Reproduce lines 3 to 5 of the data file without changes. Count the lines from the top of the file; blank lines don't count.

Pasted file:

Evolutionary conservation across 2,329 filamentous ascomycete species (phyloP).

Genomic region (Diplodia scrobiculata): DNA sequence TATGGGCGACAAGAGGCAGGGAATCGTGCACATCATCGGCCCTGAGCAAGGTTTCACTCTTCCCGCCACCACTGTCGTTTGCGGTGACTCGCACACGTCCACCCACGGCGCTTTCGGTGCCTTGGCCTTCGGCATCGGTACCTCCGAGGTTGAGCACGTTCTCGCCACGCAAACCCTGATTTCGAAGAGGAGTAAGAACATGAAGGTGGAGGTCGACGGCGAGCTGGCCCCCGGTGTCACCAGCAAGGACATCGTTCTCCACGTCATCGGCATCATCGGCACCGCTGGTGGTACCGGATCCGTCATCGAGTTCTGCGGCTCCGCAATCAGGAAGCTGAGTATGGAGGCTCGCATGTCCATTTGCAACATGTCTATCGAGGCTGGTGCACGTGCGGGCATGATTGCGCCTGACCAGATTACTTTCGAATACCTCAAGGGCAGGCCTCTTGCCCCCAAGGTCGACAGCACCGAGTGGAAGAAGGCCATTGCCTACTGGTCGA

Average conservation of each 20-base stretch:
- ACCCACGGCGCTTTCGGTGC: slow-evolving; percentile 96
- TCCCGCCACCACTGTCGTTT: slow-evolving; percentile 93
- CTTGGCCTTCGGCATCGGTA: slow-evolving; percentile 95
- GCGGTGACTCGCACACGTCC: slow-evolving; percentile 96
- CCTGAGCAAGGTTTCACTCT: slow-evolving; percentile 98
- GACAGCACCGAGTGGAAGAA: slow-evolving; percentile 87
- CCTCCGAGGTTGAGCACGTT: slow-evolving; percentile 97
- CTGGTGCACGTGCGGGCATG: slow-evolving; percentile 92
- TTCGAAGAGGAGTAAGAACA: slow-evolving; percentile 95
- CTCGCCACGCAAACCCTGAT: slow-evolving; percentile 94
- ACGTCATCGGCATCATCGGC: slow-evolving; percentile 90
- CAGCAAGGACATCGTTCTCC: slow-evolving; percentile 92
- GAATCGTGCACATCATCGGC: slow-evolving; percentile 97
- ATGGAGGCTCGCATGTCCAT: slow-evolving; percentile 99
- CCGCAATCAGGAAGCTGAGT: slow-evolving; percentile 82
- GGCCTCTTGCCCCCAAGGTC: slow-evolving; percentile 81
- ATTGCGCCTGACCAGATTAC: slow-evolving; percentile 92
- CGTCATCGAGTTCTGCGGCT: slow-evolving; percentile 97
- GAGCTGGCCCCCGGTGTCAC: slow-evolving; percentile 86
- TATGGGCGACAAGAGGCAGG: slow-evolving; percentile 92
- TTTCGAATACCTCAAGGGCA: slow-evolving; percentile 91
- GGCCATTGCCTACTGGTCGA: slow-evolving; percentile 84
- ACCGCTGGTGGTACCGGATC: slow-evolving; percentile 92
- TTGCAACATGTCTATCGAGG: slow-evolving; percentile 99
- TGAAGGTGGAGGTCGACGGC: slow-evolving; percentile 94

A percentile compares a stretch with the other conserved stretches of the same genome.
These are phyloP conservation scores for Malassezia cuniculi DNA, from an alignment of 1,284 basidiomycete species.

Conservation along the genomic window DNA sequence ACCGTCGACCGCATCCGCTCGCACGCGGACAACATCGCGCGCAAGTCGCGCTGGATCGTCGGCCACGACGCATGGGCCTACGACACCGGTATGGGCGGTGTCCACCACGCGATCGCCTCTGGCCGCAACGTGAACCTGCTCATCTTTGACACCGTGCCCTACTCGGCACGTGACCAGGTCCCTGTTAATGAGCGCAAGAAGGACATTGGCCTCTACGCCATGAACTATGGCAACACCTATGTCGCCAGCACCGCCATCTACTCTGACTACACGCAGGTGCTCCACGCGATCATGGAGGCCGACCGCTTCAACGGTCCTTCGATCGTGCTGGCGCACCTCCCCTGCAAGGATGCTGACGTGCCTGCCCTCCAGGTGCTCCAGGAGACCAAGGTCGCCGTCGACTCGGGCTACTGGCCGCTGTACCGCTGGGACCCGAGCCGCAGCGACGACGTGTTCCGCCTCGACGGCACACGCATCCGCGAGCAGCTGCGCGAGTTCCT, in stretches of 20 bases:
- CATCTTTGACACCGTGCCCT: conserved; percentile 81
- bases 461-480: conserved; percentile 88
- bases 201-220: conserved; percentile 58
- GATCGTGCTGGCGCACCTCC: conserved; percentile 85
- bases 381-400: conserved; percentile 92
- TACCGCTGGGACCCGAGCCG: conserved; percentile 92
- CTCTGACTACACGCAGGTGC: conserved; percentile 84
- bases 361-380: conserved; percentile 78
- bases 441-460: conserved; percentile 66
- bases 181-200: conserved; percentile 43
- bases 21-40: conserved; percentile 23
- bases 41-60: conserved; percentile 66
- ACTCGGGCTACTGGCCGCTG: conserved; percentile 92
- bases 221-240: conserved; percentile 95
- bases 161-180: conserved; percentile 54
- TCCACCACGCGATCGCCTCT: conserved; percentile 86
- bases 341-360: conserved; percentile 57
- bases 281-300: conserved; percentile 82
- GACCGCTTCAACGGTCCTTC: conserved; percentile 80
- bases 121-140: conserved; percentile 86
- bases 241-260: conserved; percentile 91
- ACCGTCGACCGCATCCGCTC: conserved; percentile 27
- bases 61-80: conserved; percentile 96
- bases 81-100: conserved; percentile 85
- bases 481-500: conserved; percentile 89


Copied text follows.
Average conservation of each 20-base stretch:
- ACCCACGGCGCTTTCGGTGC: slow-evolving; percentile 96
- TCCCGCCACCACTGTCGTTT: slow-evolving; percentile 93